Hoists and cranes exist in many contexts around the world, often carrying veryheavy loads. The safety for the user and bystanders is of utmost importance. Thisthesis investigates whether it is possible to perform fault detection on a systemlevel, measuring the inputs and outputs of the system without introducing newsensors. The possibility of detecting dangerous faults while letting safe faultspass is also examined.A mathematical greybox model is developed and the unknown parametersare estimated using data from a labscale test crane. Validation is then performedwith other datasets to check the accuracy of the model. A linear observer of thesystem states is created using the model. Simulated fault injections are made,and different fault detection methods are applied to the residuals created withthe observer. The results show that dangerous faults in the system or the sensorsthemselves are detectable, while safe faults are disregarded in many cases.The idea of performing model-based fault detection from a system point ofview shows potential, and continued investigation is recommended.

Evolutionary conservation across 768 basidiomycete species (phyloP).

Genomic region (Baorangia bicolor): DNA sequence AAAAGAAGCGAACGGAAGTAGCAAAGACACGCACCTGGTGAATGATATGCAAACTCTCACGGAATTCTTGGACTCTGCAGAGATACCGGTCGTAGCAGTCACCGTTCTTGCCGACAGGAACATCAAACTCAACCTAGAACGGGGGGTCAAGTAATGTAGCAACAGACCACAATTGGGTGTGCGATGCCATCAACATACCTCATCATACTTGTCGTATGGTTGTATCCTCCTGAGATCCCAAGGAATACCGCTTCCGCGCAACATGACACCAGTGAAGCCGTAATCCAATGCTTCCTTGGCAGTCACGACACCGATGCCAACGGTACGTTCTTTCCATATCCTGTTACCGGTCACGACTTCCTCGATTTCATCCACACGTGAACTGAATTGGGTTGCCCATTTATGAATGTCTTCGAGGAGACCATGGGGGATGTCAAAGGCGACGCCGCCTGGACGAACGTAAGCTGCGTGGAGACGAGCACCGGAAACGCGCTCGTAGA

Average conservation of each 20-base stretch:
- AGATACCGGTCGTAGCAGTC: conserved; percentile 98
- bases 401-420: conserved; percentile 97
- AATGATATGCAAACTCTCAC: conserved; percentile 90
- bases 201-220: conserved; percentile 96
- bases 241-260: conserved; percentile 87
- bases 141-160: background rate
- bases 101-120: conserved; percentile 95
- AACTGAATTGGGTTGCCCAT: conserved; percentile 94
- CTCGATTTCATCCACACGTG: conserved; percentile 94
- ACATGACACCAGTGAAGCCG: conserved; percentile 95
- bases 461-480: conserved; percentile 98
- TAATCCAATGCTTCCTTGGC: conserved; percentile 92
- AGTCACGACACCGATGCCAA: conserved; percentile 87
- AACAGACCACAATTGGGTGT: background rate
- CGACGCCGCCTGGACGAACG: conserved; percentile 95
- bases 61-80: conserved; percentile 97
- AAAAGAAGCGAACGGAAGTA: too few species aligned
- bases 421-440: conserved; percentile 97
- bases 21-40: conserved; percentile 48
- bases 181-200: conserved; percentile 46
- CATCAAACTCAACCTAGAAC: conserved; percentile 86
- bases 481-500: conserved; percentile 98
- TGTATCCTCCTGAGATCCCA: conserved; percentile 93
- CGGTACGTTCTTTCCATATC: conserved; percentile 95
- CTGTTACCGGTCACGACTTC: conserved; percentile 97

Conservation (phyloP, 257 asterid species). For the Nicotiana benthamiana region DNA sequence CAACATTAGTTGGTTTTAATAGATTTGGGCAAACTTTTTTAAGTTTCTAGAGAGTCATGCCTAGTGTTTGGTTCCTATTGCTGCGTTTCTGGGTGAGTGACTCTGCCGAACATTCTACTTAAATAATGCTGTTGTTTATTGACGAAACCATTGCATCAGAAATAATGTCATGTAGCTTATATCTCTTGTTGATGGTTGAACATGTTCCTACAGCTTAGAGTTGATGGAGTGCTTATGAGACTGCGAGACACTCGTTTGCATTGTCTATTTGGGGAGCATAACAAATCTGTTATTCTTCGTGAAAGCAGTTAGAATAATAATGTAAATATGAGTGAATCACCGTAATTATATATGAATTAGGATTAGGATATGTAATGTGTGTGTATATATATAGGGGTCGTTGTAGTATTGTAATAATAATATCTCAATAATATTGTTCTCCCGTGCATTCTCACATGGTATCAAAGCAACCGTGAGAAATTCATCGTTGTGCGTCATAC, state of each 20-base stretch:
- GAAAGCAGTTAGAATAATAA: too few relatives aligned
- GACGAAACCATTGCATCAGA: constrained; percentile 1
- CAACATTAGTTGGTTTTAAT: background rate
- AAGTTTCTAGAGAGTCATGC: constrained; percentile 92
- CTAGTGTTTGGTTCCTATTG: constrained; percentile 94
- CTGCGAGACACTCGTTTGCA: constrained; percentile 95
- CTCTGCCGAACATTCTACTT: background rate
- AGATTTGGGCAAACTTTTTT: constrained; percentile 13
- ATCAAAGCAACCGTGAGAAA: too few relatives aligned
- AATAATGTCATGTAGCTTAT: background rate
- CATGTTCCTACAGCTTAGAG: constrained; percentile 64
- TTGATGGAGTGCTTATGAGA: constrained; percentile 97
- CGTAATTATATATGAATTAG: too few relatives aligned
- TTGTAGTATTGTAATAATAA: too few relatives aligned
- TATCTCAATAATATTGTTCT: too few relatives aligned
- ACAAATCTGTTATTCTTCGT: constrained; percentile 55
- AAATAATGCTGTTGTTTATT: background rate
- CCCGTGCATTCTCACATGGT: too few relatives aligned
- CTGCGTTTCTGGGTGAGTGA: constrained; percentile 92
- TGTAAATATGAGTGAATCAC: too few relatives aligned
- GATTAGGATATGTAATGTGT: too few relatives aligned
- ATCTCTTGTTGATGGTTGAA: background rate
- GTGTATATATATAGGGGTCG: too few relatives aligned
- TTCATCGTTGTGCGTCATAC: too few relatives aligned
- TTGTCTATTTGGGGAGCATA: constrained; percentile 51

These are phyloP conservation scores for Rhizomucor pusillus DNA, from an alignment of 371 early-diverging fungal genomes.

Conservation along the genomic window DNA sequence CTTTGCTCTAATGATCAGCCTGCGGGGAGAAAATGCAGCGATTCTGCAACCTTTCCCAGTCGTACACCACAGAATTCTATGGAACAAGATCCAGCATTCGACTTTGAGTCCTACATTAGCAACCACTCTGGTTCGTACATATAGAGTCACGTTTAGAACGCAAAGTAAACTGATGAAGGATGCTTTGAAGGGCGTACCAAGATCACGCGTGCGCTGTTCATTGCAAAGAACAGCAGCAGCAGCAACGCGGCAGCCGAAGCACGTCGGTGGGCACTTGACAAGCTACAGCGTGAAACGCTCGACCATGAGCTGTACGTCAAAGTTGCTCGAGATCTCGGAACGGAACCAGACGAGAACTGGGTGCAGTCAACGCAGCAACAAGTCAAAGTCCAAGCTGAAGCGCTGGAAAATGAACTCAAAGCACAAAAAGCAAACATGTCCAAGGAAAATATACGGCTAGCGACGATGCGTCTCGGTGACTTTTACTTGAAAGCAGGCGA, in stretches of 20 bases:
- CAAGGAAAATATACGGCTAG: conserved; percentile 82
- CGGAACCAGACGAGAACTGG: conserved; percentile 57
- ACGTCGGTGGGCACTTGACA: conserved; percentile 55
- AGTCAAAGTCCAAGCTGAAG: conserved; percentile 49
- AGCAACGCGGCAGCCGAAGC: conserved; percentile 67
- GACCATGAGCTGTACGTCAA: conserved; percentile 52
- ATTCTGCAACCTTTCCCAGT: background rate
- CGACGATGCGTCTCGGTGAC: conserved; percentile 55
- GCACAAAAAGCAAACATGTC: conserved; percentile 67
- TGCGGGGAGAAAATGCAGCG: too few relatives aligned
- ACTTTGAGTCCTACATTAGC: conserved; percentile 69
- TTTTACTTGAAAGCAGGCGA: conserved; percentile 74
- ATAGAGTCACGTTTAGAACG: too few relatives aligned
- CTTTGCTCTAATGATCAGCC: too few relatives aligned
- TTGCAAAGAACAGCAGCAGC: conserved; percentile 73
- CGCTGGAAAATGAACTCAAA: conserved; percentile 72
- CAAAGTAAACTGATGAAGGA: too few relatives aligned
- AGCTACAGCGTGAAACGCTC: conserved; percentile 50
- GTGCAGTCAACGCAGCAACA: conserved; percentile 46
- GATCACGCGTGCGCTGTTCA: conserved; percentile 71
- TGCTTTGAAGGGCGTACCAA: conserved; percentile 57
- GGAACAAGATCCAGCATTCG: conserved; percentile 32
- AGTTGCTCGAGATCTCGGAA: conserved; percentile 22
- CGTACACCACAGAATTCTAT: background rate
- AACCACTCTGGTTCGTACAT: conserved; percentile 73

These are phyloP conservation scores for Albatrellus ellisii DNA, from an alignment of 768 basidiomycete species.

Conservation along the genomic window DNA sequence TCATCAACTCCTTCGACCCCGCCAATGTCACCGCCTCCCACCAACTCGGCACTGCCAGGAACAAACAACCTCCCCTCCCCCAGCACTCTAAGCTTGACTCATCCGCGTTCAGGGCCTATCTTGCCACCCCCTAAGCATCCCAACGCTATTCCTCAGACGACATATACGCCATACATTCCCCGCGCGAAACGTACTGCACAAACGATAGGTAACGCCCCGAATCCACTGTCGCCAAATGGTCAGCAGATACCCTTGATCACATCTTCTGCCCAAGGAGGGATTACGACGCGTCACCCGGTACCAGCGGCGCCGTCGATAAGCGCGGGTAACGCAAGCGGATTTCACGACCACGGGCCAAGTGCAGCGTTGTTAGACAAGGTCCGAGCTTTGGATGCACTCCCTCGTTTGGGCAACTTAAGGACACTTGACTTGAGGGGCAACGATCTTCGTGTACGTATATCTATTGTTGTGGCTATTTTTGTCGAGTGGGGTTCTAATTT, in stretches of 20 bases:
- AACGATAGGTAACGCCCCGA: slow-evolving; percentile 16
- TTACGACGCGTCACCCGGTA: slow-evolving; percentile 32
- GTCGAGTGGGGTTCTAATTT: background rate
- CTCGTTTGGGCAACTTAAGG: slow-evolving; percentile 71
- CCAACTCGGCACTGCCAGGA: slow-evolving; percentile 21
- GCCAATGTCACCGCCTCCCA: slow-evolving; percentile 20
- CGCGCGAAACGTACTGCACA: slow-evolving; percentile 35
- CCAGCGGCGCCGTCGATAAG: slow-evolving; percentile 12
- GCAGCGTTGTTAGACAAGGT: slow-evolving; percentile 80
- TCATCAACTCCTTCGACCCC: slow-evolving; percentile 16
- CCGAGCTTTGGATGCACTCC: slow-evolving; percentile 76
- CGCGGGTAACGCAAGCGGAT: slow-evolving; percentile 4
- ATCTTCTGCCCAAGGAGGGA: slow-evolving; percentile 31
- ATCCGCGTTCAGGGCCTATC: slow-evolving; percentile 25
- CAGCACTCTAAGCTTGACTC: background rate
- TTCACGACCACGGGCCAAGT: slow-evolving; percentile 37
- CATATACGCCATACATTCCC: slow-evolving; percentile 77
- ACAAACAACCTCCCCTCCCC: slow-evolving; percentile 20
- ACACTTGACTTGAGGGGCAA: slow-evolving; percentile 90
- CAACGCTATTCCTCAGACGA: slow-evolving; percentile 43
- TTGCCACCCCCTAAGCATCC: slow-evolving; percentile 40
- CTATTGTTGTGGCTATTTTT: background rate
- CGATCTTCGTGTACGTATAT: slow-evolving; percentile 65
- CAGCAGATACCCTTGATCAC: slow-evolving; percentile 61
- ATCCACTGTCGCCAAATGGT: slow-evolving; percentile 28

Nonlinear model-based fault detection and isolation : improvements in the case of single/multiple faults and uncertainties in the model parametersCastillo, Iván 15 June 2011 (has links)
This dissertation addresses fault detection and isolation (FDI) for nonlinear systems based on models using two different approaches. The first approach detects and isolates single and multiple faults, particularly when there are restrictions in measuring process variables. The FDI model-based method is based on nonlinear state estimators, in which the estimates are calculated under high filtering, and a high fidelity residuals model, obtained from the difference between measurements and estimates. In the second approach, a robust fault detection and isolation (RFDI) system, that handles both parameter estimation and parameters with uncertainties, is proposed in which complex models can be simplified with nonlinear functions so that they can be formulated as differential algebraic equations (DAE). In utilizing this framework, faults are identified by performing a statistical analysis. Finally, comparisons with existing data-driven approaches show that the proposed model-based methods are capable of distinguishing a fault from the diverse array of possible faults, a common occurrence in complex processes. / text
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